Traditionally, scholars have assumed that maintaining the Bedouin lifestyle, based on the ecological needs of locating good water sources and pastures for the Bedouin’s livestock, demanded raids on the cultivated areas of the Fellahin. Consequently, this lifestyle created tension and hostility, underpinning an inherently dichotomous relationship between the two communities (Feinberg, 1950; Ibn Khaldun, 2010). In opposition to this construct, this article argues that the reciprocal relationship between Bedouin and Fellahin should not be viewed as “the desert against the sown” or as a “war” between the desert and the sown (i.e., the existence of two conflicting subcultures in the Arab region).2

History studies on the relationship between Bedouin and Fellahin during the periods of the Ottoman Empire and subsequent British Mandate are rich in intellectual challenges and multidisciplinary experiences, which can be classified into three genres: Western/European travelers, historians, and geographic researchers. All three tended to rely on a narrow interpretation of communal life, casting the Bedouin and Fellahin as two opposing groups disinclined to mixing or building a shared communal life.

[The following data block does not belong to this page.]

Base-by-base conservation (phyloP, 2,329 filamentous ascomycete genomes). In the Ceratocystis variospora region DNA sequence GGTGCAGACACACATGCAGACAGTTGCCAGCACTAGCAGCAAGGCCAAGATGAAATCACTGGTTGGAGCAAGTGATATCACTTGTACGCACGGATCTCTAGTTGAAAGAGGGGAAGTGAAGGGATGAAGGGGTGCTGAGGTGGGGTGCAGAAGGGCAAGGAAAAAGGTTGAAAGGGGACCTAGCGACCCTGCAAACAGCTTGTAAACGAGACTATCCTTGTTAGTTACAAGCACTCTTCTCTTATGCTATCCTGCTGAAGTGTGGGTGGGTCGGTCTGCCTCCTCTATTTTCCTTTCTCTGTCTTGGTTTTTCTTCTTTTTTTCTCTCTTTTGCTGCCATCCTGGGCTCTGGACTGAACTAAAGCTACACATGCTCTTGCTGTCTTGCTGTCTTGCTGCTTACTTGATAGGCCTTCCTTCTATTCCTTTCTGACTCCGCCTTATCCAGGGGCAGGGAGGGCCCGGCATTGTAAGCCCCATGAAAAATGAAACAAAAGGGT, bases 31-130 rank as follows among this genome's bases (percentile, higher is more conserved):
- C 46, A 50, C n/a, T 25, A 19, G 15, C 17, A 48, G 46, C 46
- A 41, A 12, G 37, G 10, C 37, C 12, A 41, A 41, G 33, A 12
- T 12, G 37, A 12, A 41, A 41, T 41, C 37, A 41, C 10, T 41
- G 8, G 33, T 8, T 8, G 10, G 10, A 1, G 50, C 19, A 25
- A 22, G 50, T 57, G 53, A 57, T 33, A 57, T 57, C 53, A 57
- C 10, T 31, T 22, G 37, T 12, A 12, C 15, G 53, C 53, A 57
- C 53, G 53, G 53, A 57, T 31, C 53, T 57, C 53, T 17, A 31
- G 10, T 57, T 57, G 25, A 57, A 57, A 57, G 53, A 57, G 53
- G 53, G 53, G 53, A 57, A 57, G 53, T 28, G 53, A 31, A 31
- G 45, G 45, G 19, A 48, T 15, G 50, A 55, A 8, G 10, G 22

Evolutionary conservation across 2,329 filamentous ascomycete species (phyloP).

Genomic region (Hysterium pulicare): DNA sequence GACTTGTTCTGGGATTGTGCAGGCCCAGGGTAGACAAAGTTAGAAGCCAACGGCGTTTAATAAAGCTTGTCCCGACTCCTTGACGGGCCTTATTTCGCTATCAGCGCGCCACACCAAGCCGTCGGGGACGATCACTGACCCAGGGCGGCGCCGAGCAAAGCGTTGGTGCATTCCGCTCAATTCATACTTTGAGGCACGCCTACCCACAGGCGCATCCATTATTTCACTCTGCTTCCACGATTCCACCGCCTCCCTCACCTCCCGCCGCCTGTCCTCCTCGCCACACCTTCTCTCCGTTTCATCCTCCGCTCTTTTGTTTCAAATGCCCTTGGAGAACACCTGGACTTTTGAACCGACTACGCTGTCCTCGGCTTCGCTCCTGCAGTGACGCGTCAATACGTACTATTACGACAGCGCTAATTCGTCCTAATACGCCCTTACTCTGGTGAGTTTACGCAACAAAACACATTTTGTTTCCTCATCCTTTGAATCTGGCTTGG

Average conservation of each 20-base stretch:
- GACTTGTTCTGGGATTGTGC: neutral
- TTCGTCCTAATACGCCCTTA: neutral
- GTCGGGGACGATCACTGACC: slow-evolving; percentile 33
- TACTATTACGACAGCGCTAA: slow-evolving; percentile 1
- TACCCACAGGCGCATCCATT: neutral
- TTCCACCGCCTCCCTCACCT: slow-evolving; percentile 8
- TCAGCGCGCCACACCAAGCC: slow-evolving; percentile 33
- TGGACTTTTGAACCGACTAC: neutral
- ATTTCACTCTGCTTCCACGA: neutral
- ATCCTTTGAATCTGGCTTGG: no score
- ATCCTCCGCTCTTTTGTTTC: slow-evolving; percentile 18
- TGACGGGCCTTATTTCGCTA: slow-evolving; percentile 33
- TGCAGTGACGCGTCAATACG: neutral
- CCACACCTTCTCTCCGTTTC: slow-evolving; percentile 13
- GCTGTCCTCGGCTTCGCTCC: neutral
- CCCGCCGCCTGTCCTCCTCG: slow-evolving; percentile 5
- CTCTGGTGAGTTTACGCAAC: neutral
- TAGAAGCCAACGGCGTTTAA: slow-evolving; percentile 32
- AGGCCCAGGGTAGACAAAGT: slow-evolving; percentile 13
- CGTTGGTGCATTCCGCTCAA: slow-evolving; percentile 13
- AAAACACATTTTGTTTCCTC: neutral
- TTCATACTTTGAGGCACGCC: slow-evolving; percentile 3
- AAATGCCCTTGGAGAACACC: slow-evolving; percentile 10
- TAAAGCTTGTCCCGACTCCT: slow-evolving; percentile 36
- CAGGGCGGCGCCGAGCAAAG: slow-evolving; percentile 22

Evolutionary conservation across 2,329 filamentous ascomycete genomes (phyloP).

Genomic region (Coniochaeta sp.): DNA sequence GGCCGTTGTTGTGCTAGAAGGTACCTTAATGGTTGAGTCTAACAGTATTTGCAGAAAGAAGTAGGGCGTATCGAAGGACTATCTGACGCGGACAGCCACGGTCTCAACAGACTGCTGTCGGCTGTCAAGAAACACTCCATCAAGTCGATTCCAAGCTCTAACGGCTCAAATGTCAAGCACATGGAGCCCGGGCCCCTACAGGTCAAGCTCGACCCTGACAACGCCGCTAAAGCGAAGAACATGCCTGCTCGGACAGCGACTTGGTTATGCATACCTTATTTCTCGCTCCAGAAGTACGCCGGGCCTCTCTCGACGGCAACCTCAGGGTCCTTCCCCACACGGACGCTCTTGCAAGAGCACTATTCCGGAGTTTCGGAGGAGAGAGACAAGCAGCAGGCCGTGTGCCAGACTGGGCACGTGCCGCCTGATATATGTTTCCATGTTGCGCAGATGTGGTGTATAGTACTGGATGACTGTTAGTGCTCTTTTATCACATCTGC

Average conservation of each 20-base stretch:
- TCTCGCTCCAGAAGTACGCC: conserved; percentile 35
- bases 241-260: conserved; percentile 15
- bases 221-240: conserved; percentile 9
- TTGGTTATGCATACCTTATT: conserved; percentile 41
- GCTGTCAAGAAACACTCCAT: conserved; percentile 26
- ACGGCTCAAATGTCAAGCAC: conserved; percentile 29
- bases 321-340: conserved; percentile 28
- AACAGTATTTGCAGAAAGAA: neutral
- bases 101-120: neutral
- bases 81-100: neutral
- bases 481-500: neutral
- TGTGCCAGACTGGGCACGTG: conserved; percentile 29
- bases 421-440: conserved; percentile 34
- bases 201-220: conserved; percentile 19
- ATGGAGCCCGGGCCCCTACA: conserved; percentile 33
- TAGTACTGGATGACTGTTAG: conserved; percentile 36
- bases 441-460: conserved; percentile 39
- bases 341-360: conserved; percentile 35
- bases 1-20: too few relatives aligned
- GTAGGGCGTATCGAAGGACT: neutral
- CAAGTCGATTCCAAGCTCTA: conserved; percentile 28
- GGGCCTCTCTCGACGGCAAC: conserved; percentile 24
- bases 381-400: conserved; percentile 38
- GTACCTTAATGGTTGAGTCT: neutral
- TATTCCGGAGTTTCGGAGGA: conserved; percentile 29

The first genre authored mainly in the 19th century was the work of Western travelers like John Louis Burckhardt (1995) [1822], James Finn (1878), Henry Baker Tristram (1865), Edward Robinson (1970) [1856] and others. Despite the relatively brief tenure of these travelers’ visits, these works, collectively, are a rich source of information about the population in the Middle East, including Palestine, at the time. The works, however, present descriptions of the Bedouin population and the relationships between them and the urban and village residents in somewhat essentialized terms, relying on stereotypical and largely uncomplimentary descriptions of the Bedouin population. Unsurprisingly, these accounts have been subjected to pointed criticism by contemporary scholars, not least for their hostile approach (Said, 1978; Ellingson, 2001; Marx, 1978; Ben-Arieh, 1986; and other anthropologists as described in detail later in the article).